"More than 800 Lebanese couples married in civil ceremonies in Cyprus in 2011," according to HRW.

And when two people of the same religion actually do fall in love, sometimes that marriage results in domestic violence against the woman. The lack of laws to protect women from such abuse is another major problem in Lebanon, which often renders women helpless in situations where children are in the picture. Why? Custody talks. 

Among the most pressing issues under Lebanese personal status laws are the provisions pertaining to mothers' custody over their children. In all denominations, custody in the event of divorce is mainly determined based on a child's age. Mothers only take custody of their young children up until a certain age, which varies per sect, after which custody reverts to the fathers. However, each religious court makes its own decisions pertaining to other cases as well. 

The above is the heartbreaking story of Mariam in KAFA's video. But women aren't accepting the reality anymore. They are rewriting their own stories in hopes of a better Lebanon for future female generations.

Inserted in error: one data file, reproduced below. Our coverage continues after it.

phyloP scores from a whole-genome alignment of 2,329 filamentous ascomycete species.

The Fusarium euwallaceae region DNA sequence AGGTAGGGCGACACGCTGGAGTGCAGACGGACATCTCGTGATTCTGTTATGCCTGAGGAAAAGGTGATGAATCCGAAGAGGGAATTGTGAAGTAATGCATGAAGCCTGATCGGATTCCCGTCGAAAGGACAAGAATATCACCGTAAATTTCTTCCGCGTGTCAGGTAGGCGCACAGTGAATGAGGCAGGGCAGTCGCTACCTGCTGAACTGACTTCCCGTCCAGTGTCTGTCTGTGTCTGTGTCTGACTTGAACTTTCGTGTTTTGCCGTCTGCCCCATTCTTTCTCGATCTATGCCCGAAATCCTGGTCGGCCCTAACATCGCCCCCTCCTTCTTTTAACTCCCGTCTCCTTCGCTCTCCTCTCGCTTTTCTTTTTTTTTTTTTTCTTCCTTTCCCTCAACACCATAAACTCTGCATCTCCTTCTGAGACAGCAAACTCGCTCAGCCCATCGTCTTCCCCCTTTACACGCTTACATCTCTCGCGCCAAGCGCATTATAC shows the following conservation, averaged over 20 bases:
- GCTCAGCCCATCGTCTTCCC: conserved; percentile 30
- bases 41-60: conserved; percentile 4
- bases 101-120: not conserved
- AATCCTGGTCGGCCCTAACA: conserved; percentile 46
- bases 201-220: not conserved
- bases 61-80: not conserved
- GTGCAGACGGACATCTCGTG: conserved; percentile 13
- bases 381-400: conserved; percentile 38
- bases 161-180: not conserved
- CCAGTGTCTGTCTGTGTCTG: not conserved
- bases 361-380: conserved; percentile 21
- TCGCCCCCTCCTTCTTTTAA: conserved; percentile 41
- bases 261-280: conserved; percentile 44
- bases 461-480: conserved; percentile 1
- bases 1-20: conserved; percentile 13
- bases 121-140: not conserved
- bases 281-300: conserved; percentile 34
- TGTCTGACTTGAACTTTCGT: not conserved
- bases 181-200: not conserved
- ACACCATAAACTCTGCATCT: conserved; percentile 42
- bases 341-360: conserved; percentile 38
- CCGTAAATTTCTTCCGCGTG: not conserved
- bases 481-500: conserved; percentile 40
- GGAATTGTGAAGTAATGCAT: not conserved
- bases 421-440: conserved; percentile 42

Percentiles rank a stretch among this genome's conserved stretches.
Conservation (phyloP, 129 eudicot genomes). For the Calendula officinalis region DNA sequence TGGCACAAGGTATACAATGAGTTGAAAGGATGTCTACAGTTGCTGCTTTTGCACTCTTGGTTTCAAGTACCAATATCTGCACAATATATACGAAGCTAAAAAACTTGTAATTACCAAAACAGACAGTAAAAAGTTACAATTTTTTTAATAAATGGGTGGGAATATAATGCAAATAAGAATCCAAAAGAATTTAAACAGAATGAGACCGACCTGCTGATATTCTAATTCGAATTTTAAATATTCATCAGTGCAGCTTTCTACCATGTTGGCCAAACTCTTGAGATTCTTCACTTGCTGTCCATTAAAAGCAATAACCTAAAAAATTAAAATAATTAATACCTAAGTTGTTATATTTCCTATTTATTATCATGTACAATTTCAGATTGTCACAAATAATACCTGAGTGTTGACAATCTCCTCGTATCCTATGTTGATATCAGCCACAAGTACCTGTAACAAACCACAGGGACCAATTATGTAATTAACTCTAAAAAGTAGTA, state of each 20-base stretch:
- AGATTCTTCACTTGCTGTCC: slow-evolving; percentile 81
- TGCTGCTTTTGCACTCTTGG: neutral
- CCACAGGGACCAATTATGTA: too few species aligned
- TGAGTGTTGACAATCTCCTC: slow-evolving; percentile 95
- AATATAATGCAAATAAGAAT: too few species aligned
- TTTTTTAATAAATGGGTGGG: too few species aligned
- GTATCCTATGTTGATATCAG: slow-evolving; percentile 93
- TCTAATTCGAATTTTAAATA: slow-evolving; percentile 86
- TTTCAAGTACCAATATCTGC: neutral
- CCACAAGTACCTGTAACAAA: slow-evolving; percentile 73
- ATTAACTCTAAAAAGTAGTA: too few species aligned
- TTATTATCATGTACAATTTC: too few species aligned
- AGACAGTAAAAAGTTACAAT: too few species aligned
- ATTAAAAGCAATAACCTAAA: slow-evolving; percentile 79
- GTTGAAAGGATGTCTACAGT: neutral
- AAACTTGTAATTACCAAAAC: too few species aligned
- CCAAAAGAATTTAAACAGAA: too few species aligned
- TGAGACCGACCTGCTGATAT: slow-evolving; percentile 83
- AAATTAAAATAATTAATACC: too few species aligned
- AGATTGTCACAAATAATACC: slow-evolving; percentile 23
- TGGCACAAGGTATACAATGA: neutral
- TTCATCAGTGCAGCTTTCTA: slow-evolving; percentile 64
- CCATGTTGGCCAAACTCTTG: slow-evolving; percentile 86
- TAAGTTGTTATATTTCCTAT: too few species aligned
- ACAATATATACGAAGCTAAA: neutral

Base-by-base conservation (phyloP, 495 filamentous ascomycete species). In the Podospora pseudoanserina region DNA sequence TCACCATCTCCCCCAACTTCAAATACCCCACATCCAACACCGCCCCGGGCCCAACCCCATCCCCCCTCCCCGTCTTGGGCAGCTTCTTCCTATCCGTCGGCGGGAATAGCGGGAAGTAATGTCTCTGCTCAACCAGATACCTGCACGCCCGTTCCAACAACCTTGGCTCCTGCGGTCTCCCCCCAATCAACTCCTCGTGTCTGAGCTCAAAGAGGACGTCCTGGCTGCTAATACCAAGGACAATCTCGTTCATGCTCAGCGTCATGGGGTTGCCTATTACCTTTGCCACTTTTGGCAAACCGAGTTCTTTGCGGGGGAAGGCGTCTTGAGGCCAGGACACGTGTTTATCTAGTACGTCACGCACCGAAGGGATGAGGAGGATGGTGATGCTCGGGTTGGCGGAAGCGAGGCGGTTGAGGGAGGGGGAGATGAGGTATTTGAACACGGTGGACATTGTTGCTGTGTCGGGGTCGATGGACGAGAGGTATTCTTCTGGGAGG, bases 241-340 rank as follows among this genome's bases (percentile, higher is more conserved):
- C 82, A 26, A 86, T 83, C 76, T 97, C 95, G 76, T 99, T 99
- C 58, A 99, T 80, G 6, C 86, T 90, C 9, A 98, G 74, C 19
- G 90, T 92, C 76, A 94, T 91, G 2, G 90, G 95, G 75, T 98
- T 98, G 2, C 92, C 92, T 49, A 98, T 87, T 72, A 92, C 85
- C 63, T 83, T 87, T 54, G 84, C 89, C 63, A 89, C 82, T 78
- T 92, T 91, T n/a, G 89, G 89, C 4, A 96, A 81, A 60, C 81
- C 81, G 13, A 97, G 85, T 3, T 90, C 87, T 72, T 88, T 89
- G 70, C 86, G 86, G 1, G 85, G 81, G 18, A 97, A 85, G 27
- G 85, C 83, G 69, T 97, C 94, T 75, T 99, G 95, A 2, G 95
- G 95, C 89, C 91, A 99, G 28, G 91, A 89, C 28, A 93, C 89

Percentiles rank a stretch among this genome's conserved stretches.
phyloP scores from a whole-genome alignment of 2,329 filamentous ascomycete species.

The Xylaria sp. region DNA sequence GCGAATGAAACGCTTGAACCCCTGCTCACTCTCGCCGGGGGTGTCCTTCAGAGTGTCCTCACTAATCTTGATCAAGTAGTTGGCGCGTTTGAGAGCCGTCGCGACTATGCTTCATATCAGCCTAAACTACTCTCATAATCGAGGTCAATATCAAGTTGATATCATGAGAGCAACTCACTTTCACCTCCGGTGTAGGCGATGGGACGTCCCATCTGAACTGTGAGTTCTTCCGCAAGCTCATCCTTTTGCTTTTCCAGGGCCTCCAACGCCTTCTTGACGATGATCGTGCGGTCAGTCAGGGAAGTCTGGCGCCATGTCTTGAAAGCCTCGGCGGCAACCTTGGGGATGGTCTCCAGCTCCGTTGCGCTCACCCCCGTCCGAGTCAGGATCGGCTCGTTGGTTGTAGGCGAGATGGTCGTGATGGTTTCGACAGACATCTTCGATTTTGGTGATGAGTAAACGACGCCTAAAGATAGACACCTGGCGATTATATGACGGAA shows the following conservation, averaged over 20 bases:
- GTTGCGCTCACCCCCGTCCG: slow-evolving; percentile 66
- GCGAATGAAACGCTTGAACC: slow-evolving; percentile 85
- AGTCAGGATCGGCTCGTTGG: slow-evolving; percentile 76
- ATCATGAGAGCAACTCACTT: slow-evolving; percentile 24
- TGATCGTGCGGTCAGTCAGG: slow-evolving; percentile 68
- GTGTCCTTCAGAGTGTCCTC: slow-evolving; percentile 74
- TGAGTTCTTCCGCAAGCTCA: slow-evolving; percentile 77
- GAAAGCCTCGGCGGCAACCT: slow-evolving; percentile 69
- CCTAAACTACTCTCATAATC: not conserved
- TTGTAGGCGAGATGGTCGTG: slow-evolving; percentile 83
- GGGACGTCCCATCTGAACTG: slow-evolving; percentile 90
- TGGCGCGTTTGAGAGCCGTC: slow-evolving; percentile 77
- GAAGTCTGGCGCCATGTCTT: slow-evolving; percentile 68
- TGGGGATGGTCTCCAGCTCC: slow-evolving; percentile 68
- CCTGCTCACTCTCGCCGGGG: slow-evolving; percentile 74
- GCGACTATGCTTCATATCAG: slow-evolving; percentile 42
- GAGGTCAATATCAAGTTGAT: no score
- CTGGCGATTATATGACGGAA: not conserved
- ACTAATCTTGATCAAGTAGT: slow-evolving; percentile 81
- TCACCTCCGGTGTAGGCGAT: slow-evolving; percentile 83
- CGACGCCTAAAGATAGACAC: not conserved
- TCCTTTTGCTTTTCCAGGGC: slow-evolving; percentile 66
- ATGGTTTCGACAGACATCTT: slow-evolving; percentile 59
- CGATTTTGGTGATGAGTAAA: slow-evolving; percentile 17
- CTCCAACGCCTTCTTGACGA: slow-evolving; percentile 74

A Story Of A Revolution:

"This story started a long time ago. We couldn't speak out back then, we couldn't tell our stories," the video states towards the end of the video before showing a different side of women today. 

"A girl who decided that she doesn't need permission to speak up ... and when she did, all the women spoke up with her and all the people spoke up with them," the video continues. 

"I am writing this story so we can complete it together. A story of people living in a country, a story of a girl living with those people, a story of heroes who decided to break into the story that has been repeating itself for decades to change the ending ... and write new stories."